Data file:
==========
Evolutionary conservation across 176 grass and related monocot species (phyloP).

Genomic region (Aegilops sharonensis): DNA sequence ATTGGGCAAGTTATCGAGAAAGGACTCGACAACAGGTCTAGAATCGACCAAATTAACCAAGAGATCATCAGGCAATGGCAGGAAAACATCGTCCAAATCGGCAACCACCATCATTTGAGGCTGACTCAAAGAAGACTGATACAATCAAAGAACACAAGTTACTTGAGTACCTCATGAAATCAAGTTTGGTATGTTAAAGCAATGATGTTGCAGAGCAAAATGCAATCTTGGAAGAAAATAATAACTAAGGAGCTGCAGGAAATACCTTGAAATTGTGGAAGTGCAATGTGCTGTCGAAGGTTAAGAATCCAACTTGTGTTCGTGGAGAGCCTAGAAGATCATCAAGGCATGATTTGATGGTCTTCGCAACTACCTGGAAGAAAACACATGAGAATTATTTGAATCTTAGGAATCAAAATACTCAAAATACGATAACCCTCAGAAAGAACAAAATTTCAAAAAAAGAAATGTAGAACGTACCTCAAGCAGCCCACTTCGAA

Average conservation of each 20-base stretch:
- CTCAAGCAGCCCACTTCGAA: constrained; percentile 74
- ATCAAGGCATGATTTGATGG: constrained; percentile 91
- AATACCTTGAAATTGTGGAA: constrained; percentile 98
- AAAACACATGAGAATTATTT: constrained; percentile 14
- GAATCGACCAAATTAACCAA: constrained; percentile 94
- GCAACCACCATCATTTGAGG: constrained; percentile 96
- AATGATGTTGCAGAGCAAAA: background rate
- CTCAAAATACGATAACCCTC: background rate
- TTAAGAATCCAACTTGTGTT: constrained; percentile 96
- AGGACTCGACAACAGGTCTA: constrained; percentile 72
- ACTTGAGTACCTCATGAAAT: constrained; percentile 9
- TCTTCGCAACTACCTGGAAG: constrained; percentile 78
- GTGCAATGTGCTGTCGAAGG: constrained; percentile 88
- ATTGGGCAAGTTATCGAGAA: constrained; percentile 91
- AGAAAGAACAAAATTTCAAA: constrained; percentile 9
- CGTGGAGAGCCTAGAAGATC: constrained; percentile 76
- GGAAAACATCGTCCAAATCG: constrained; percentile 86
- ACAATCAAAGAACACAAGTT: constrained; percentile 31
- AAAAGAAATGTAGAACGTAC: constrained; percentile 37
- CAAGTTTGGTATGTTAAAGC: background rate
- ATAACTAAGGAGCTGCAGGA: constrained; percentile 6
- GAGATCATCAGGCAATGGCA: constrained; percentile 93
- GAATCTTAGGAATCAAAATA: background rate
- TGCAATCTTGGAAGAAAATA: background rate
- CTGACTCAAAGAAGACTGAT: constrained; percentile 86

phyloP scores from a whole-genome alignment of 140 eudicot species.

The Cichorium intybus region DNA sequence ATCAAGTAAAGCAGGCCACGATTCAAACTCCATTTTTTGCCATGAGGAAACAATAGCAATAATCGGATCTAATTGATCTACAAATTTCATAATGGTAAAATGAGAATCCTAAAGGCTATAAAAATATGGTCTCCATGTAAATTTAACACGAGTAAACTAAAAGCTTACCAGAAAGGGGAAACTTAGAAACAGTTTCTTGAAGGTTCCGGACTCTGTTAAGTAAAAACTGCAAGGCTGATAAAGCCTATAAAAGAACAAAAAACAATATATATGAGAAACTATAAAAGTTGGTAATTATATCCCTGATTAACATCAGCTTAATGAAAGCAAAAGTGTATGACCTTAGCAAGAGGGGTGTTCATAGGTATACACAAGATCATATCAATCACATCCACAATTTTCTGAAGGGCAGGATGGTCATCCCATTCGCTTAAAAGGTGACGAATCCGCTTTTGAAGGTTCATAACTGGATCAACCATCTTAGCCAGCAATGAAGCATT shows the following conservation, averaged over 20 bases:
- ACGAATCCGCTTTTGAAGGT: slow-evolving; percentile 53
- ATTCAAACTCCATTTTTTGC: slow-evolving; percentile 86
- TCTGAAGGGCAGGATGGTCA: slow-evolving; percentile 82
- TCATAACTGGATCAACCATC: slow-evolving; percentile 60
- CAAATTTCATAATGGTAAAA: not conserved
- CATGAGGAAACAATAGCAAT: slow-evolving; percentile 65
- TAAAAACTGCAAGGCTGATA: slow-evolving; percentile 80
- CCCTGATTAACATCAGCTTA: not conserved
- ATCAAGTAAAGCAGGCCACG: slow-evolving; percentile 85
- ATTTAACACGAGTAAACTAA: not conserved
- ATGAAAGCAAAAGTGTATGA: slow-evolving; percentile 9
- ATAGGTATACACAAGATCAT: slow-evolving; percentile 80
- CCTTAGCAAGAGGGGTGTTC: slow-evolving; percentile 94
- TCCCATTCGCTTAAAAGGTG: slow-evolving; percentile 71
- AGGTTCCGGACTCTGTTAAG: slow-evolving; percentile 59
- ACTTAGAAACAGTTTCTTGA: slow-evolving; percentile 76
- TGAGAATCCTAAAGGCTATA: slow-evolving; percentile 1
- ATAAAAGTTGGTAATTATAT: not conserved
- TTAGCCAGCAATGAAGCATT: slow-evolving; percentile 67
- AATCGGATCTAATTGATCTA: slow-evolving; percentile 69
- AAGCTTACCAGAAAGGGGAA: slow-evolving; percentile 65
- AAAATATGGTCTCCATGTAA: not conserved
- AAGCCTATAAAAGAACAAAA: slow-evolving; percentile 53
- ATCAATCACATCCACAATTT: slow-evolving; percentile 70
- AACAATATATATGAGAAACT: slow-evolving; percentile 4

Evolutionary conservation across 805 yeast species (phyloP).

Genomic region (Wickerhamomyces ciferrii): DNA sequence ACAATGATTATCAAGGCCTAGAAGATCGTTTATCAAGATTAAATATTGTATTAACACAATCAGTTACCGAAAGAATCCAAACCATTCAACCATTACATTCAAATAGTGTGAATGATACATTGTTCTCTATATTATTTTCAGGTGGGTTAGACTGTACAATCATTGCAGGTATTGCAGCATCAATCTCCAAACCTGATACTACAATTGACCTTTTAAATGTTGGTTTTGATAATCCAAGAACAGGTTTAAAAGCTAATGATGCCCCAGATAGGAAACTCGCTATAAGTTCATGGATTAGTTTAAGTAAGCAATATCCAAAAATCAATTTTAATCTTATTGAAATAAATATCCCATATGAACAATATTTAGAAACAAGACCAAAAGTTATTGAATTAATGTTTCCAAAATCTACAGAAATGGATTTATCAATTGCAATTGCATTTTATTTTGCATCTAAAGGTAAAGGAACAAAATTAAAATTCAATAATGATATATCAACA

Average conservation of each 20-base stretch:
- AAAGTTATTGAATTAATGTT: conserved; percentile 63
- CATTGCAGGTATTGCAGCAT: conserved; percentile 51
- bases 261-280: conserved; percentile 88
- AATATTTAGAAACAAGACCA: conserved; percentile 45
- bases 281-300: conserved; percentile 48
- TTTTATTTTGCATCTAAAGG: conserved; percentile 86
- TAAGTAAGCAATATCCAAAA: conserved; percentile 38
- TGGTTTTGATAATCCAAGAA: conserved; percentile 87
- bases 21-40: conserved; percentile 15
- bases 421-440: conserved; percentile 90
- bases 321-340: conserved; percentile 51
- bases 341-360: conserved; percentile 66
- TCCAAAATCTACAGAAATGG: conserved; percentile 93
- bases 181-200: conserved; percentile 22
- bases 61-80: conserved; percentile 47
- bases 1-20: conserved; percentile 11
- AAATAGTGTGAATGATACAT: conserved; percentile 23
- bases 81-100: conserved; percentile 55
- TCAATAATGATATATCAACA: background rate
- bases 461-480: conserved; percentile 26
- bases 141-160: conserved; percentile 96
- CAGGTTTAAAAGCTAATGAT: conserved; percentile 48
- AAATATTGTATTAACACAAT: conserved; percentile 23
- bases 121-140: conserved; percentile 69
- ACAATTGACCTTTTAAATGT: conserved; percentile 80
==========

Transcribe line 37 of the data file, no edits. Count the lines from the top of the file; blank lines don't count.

- TAAAAACTGCAAGGCTGATA: slow-evolving; percentile 80